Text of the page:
Artisanal and industrial palm oil processing have co-existed within Ghana’s production enclaves for a long time. The relationship between them tends to be complex, reflecting resistance, resilience, and systematic elision of artisanal processors in agricultural and trade policy. This was the focus of our recent publications, APRA Working Paper 85 and Policy Brief 29. While the impacts of the two processing models are not linear, we highlighted the impacts of industrial mills on the expansion of artisanal processing in producing areas. We studied the relationships between the two spheres of production in two districts in the Western region of Ghana, a major oil palm producing frontier. Acknowledging the importance of rural diversity, complexity, and difference in agriculture-based off-farm activities, we examined the effect of community and household level factors on palm oil processing incidence and intensity as well as the impact of processing on food (in)security. These issues are addressed using a mixed methods approach that includes a qualitative study and a survey of 802 households in 23 communities.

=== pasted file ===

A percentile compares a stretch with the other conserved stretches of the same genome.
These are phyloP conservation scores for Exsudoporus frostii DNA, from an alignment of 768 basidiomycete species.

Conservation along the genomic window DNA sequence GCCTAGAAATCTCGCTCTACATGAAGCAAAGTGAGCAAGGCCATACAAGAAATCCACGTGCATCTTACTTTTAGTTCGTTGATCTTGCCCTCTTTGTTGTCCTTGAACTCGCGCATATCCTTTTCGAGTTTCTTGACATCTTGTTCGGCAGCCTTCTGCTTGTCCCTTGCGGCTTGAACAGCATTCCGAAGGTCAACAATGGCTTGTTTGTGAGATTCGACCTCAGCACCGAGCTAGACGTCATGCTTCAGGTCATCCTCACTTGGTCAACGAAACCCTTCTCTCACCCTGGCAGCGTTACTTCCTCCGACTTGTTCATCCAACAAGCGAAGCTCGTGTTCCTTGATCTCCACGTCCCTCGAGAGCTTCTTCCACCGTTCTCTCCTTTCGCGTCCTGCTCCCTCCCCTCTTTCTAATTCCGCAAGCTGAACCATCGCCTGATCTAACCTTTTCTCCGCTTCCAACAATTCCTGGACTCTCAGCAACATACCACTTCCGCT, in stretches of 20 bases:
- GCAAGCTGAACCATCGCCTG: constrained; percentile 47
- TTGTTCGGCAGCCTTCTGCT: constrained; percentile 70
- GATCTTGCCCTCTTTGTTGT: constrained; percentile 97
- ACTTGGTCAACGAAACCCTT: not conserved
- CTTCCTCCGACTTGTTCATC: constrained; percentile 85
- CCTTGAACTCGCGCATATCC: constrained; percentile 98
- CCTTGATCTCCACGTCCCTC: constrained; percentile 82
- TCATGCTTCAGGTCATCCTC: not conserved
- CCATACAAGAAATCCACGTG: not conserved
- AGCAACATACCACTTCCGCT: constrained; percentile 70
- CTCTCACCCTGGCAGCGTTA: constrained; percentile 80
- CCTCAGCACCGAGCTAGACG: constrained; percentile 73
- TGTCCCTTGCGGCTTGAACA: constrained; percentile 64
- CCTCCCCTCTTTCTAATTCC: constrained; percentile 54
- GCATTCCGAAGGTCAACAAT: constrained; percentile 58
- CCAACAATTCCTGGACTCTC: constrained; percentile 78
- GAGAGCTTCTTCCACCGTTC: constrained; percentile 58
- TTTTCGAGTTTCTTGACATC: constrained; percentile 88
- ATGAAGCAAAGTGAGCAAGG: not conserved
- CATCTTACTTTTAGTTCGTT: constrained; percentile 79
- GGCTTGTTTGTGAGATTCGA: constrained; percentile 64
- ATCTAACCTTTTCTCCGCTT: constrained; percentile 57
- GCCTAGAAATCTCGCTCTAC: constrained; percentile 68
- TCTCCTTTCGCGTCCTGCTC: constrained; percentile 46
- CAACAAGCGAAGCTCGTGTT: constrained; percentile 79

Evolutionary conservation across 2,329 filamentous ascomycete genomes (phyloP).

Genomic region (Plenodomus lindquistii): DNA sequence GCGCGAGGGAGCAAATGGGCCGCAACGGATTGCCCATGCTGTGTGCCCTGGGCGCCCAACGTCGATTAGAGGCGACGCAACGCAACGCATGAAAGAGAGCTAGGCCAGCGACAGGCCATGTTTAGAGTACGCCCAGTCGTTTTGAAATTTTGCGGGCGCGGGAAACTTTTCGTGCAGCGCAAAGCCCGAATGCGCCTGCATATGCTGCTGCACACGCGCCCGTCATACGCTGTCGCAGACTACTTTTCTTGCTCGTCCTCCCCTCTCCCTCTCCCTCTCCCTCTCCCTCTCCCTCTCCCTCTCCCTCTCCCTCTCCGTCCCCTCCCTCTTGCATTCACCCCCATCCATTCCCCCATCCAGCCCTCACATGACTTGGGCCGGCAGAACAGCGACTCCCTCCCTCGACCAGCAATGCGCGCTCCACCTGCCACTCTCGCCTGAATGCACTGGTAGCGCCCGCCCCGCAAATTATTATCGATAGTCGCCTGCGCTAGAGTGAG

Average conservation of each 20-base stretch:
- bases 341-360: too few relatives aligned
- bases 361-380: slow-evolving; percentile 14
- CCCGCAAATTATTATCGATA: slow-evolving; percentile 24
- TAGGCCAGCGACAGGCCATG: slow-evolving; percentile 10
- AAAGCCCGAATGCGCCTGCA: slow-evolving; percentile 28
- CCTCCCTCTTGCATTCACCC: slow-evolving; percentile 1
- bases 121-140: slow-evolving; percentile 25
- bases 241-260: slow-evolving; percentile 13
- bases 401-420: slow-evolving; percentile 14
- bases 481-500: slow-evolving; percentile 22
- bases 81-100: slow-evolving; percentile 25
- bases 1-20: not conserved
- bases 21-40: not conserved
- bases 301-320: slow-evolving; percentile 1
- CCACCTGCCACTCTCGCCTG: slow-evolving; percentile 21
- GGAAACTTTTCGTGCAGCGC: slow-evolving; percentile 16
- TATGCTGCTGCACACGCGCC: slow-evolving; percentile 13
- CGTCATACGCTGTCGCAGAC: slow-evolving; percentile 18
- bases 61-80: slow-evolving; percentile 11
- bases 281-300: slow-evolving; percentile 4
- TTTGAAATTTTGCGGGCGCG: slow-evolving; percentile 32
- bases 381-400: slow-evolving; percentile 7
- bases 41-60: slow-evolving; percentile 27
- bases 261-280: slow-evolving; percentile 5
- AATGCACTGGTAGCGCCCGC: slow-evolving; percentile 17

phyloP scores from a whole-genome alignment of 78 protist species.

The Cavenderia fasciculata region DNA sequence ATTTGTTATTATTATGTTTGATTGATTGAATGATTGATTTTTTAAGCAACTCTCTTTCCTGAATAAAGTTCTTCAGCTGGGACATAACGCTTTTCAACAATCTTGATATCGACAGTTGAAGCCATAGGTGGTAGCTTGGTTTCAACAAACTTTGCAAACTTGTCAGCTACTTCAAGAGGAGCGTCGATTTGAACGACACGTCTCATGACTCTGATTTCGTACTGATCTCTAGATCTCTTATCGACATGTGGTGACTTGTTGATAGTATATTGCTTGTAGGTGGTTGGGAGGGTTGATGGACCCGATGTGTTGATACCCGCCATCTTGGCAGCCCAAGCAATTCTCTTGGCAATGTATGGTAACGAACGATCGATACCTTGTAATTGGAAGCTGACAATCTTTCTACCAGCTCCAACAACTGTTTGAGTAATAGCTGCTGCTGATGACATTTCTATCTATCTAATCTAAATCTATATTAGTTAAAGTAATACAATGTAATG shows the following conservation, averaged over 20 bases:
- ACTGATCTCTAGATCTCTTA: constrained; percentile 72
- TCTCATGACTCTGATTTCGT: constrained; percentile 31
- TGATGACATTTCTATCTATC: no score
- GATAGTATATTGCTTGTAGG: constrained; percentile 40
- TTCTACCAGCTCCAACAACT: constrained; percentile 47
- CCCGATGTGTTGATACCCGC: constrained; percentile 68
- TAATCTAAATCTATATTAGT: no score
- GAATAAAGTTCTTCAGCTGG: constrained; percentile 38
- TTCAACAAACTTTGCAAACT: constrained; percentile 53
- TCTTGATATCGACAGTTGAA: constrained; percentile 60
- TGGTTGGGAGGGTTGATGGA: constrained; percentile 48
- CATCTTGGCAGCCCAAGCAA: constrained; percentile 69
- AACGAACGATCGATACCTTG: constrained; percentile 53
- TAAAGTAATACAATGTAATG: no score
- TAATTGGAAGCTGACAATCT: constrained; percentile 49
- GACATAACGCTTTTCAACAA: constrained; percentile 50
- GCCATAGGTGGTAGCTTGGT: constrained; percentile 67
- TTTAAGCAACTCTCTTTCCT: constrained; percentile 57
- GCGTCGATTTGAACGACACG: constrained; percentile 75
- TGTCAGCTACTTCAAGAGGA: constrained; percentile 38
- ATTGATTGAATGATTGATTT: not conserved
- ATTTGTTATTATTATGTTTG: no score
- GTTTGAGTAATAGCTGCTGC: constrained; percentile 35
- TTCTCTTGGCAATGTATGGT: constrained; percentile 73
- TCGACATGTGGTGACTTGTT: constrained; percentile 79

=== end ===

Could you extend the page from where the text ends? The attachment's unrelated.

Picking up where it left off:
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Cocoa can still provide a living, but it’s a struggle
March 17, 2022

Since cocoa began to be cultivated in the 1880s in southern Ghana, it has created jobs, incomes and prosperity for the many farmers growing the crop. Until recently, cocoa farmers could make use of highly favourable conditions when clearing forests to plant cocoa. They needed to do little other than plant seedlings then wait to harvest the pods. When trees aged, or soil fertility declined, or swollen shoot viral disease attacked the trees, they could abandon the old groves and move to establish new stands of cocoa in virgin forests. But now, as new lands become scarce and money grows ever tighter, research must examine if it is still possible to make a living from cocoa in the region and if so, how. This blog reflects on the findings of APRA Working Paper 84 and APRA Brief 30, which seek to answer this question.